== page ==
Raisin bars

    35 minutes

    These delicious bars are packed full of juicy raisins – the secret to making raisins even juicier than normal is to soak them in boiling water for a few minutes.

    10 people made this

    Serves: 24 

    • plain flour for dusting
    • 2 cups (320 g) raisins
    • 2 cups (500 ml) boiling water
    • 1¼ cups (175 g) plain flour
    • ½ tsp baking powder
    • ¼ tsp bicarbonate of soda
    • ½ tsp ground cinnamon
    • ¼ tsp ground nutmeg
    • ⅛ tsp ground cloves
    • 3 tbsp salt-reduced margarine
    • ½ cup (115 g) firmly packed dark brown sugar
    • 2 tbsp treacle
    • 1 medium egg
    • 1 medium egg white

    Preparation:10min  ›  Cook:25min  ›  Ready in:35min 

    1. Preheat the oven to 180°C. Spray a 23 cm square metal baking tin with cooking spray, then lightly dust with flour, shaking out any excess.
    2. Put the raisins in a small heatproof bowl with the boiling water. Soak for 5 minutes until the raisins are plump and juicy, then drain.
    3. Combine the flour, baking powder, bicarbonate of soda, cinnamon, nutmeg and cloves in a small bowl. Beat the margarine, brown sugar and treacle with an electric mixer in a large bowl until creamy. Add the whole egg and egg white, one at a time, beating well after each addition. Stir in the dry ingredients.
    4. Fold the raisins into the batter. Spread the batter into the prepared tin. Bake for 25 minutes or until the top is springy to the touch and lightly golden. Allow the cake to cool completely in the baking tin on a wire rack, then cut into 24 bars.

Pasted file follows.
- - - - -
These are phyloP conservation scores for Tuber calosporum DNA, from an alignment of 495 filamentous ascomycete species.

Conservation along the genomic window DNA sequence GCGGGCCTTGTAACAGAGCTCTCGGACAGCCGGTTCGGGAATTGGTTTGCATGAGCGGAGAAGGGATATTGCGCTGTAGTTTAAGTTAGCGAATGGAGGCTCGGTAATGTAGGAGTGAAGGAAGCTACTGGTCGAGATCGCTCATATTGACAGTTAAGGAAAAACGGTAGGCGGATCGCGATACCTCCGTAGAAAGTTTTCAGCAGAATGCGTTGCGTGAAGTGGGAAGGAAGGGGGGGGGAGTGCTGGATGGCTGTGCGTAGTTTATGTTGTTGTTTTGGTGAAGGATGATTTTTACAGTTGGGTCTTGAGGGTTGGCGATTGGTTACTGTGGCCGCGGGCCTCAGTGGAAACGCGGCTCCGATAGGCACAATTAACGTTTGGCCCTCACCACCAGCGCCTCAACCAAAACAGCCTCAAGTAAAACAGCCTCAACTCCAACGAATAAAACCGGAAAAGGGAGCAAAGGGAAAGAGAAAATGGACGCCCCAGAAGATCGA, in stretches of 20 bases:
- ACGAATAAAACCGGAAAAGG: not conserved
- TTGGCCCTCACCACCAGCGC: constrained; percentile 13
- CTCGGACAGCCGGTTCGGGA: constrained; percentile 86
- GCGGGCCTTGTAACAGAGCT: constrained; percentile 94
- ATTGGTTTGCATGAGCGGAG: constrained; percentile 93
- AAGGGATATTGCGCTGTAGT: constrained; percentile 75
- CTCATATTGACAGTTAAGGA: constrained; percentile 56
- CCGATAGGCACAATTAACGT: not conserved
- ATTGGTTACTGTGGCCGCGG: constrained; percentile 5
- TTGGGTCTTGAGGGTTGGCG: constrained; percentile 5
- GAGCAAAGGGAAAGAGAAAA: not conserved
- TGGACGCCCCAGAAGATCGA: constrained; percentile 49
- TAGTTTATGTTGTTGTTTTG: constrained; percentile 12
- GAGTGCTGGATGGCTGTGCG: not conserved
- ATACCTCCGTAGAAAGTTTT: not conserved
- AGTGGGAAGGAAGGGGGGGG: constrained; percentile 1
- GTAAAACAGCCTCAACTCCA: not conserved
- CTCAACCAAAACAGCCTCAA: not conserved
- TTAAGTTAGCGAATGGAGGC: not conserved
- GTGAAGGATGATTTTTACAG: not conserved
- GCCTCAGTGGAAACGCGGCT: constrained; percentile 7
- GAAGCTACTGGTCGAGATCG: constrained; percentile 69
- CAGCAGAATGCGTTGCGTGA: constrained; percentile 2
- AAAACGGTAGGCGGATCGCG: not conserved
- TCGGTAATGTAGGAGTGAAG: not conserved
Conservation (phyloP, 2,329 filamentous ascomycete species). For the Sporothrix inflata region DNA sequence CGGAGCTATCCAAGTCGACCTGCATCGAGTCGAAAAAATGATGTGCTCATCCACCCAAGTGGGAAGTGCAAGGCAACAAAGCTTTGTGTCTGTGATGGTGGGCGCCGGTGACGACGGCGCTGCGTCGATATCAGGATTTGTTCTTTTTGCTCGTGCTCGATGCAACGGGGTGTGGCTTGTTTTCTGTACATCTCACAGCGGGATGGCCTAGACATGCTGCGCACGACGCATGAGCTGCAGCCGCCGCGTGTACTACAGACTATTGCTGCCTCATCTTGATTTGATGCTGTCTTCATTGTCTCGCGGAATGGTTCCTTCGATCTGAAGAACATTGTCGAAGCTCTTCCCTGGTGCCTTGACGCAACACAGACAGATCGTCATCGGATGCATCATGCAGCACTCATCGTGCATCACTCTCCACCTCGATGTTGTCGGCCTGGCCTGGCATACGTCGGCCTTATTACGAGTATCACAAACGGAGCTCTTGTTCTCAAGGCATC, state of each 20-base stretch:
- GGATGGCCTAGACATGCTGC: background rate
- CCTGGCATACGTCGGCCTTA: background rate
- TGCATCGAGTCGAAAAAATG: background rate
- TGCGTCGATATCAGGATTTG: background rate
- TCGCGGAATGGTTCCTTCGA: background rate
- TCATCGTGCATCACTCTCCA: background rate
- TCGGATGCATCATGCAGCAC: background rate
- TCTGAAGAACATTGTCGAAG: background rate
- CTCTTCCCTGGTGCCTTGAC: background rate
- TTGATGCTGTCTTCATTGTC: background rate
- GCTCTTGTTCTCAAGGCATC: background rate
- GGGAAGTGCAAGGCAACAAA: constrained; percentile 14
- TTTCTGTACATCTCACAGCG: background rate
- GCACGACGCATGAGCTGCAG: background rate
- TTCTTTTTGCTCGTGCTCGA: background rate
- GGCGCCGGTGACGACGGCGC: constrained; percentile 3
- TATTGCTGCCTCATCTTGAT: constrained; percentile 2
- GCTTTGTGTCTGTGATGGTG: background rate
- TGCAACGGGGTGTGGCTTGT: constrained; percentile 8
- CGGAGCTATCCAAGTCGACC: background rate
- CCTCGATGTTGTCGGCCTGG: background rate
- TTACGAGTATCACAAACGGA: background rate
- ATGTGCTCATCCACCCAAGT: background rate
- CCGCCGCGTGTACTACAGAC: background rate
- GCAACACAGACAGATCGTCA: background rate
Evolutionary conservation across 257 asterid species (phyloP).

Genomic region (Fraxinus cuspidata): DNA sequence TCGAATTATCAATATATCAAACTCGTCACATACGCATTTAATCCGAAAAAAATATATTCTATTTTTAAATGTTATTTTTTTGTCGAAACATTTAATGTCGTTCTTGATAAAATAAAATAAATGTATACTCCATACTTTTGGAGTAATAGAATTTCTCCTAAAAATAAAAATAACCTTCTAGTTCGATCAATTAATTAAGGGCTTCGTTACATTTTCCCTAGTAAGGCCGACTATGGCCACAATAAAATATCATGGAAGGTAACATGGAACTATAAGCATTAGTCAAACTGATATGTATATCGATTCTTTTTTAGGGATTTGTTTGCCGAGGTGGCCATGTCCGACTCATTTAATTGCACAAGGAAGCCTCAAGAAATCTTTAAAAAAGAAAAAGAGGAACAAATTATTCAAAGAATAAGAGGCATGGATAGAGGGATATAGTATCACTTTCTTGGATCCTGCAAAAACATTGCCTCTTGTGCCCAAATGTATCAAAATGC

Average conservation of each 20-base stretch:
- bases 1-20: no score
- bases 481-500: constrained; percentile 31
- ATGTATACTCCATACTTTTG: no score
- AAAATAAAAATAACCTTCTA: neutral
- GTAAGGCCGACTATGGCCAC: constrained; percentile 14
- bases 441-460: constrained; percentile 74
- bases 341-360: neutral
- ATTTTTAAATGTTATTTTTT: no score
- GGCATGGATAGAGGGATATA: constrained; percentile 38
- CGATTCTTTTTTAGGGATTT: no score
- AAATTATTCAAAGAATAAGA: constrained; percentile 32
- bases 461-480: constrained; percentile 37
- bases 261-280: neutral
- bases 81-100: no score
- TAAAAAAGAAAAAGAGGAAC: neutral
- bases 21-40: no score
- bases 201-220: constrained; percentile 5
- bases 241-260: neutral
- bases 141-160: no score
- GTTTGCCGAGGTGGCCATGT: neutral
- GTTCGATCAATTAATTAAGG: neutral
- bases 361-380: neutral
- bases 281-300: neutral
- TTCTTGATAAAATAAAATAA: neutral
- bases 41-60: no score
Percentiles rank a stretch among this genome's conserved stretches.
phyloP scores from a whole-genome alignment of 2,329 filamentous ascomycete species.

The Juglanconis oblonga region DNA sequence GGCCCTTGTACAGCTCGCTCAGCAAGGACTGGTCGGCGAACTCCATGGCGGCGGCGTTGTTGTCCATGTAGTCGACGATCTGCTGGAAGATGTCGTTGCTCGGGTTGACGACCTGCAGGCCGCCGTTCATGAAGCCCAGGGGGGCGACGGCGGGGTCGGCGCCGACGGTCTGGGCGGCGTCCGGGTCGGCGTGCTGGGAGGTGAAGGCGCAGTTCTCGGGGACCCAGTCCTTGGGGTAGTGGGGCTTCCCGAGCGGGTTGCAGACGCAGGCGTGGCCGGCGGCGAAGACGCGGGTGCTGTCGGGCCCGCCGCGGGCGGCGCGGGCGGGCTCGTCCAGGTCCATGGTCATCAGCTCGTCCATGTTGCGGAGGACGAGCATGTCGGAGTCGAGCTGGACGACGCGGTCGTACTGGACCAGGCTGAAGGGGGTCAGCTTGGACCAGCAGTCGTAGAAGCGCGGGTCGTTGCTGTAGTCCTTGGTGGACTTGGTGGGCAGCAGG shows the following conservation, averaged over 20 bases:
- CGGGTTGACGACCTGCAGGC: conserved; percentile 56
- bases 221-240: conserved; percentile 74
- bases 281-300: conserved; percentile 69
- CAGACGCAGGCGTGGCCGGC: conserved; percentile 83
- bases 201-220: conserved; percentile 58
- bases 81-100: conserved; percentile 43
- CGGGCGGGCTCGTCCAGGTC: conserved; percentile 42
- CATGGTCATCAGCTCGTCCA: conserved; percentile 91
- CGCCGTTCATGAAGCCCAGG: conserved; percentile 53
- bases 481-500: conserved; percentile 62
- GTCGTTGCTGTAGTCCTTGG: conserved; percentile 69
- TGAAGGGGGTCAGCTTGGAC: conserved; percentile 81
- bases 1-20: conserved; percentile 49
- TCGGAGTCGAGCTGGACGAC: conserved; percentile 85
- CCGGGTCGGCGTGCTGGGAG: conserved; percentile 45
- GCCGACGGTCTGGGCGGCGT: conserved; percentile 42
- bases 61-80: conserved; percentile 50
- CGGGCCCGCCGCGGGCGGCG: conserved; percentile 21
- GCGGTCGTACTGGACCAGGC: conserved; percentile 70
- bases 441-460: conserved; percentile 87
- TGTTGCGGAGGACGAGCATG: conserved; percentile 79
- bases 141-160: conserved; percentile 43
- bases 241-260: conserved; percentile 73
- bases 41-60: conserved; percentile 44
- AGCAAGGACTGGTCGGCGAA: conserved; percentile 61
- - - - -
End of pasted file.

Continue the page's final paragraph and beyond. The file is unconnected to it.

Some more ideas…

    *Replace half of the raisins with chopped dates. Use 1 cup (160 g) raisins and 1 cup (190 g) chopped dried dates. The dates don't need to be soaked, so reduce the amount of boiling water to 1 cup (250 ml). Add the dates at the same time as the soaked raisins in step 4.
    *Treacle is a thick, sweet, flavoursome sweetener available in many supermarkets. If you can't find it, try maple syrup instead.

    Health points

    First found in wine, a cholesterol-lowering phyto-chemical called resveratrol is also present in red grapes. Grapes and raisins also supply some potassium and fibre, and are a good source of boron, which helps keep the bones strong.

    Each serving provides

    GI estimate medium.

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